|In just 48 hours, 120 resumes from
Oracle DBAs landed on the desk of Debbie Reames, a senior
technical recruiter for Los Angeles-based staffing company
Commercial Programming Systems. So Reames did what a lot of
recruiters do. She wiped out half the pile in a three-step
process. Need an H-1B visa? Gone. Need to relocate? Not for this
job. Only worked at small companies? This job might be too big
Despite the steepest downturn in the history of IT, there are
jobs to be had by Oracle certified professionals and DBAs,
according to many surveys. Of course, there are also longer
lists of qualified candidates. When it comes to searching for a
job in this market, even the most experienced IT pros need to
remember some of the rules they learned long ago and apply some
new strategies as well.
In many ways, the DBA market can be divided into two groups
– juniors and seniors.
The junior DBAs, those with less than three years of
experience, are the ones facing layoffs and a meaner job market,
according to Don Burleson, owner of Kittrell, N.C.-based BC
Oracle Consulting. Burleson is the author of 17 books related to
Oracle technology and careers, including Conducting the
Oracle Job Interview, a guide for IT managers who have to
assess Oracle job candidates.
"Many companies will not hire beginners, period,"
However, Burleson said, there is hope for junior DBAs.
Companies that are not willing to spend $120,000 annually for a
seasoned professional will sometimes take rookies and train
them. Burleson suggested the health care industry and
universities as two places that new DBAs should look for that
critical first job.
Government security clearance key for veterans
Then there are the veterans. DBAs who have more than 10 years
of experience, who hold advanced degrees and who have
specialized skills are still in strong demand.
Knowledge of Oracle financials, SAP, PeopleSoft, 9i RAC, 9iAS
and Unix are qualities that carry weight, Burleson said. Also,
government security clearance is something that gets many Oracle
DBAs past the first round of resume cuts. In addition,
development skills such as Java, Windows, J2EE and portals lend
candidates a competitive advantage.
More important, Reames said, a candidate's skill set has to
match a company's needs. "They really need to have every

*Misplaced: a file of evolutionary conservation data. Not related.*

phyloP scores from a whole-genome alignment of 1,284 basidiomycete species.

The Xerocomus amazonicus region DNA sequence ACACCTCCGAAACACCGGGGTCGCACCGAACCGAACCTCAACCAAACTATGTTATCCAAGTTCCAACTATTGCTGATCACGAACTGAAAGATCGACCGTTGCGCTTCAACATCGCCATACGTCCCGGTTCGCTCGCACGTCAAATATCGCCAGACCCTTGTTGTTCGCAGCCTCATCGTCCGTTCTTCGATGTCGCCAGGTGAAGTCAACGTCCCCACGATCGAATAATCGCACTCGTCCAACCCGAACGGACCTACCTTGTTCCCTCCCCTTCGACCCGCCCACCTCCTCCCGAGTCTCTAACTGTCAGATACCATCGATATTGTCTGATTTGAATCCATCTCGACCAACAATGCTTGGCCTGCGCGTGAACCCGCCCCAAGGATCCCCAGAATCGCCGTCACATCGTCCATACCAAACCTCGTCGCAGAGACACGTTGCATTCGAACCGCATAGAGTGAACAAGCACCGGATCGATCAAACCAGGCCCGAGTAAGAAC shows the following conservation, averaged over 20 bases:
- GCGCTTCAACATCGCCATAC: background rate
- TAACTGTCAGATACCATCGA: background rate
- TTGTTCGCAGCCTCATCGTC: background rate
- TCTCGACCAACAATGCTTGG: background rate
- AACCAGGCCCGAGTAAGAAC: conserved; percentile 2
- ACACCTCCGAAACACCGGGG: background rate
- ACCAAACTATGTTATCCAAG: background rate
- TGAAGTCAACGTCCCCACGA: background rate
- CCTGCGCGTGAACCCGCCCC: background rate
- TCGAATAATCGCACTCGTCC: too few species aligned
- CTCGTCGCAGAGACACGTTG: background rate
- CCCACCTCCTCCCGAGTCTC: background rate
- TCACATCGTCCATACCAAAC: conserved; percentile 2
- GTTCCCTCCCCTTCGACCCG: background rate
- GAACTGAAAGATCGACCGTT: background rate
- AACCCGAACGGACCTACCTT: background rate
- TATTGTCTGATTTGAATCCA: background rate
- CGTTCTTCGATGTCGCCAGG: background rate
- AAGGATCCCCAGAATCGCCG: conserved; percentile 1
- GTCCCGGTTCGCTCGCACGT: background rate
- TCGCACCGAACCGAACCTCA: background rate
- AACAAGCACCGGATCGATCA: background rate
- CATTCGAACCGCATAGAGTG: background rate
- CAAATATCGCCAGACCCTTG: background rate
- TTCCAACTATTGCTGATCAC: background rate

skill," Reames said.
"If the job calls for someone with data modeling,"
she said, "and I don't see any specific data modeling
experience, I'll discount it."
In addition to specific technical skills, Burleson says, many
companies are looking at educational backgrounds, preferring to
hire candidates who have graduate degrees or MBAs. Companies
value DBAs who have an understanding of finance or accounting,
the business processes that DBAs support.
Follow-up calls, first-round interviews
For both groups, there are some basic ground rules to getting
through the critical first round of interviews.
Simply getting the resume in as early as possible can help.
With 120 to read, Reames might not see each of them before she
finds enough qualified candidates to interview.
Candidates should call recruiters too see whether their
resume was received, she said. "Don't be afraid to call to
follow up," Reames said. "It may give you an
advantage, and we may not have looked at the resume
Applicants who make the first cut are usually interviewed on
the telephone. It's important to remember that the person
conducting the interview may not have a technical background,
Burleson said. At this point, candidates are being judged on
their non-technical qualities. Communication skills are crucial
here, experts say.
Because communication skills are so critical on the job,
Burleson recommended that candidates provide potential employers
with writing samples, preferably ones that have been published.
Several online sites, including this one, accept submissions of
technical tips, he pointed out.
Real techie talk
The handful of applicants who survive the telephone interview
can expect an interview at the job site and what Burleson calls
the "teching" of the candidate. He advises
interviewers to ask specific questions, such as "What is
the default password for the sys user in Oracle?"
There's no faking answers to those questions, and an
interviewer can easily judge the technical skills of the
candidates. "Only a practicing DBA knows the answer is 'changeoninstall,'"
Burleson said. "A seasoned DBA can spot a faker
Then comes the last stage, on-site meetings with a company's
IT staff. These meetings typically last about half a day, and
this is where the potential hires will really be tested.
Sometimes there are open-ended questions, such as "What
would be the first thing you would do if an end user complains
that performance is poor?" The answers to these questions
can be very revealing, Burleson said, because they don't have
one right answer, and they show how candidates can think on
their feet, or how innovative a DBA is.
Perhaps more important, this final interaction is where the
intangibles, like interpersonal skills, are judged. Having a DBA
who is a team player is a priority for most, if not all,
companies. In many cases, the intangibles make the difference.
"I've seen companies reject the most technically
qualified candidate. It happens all the time," Burleson
points out. "DBAs have to be able to play well with
Finally, Burleson said, forget casual Fridays.
"It's the kiss of death to underdress for an
interview," he said.
"Appearance does count."
FOR MORE INFORMATION
More on Don Burleson's book Conducting
the Oracle Job Interview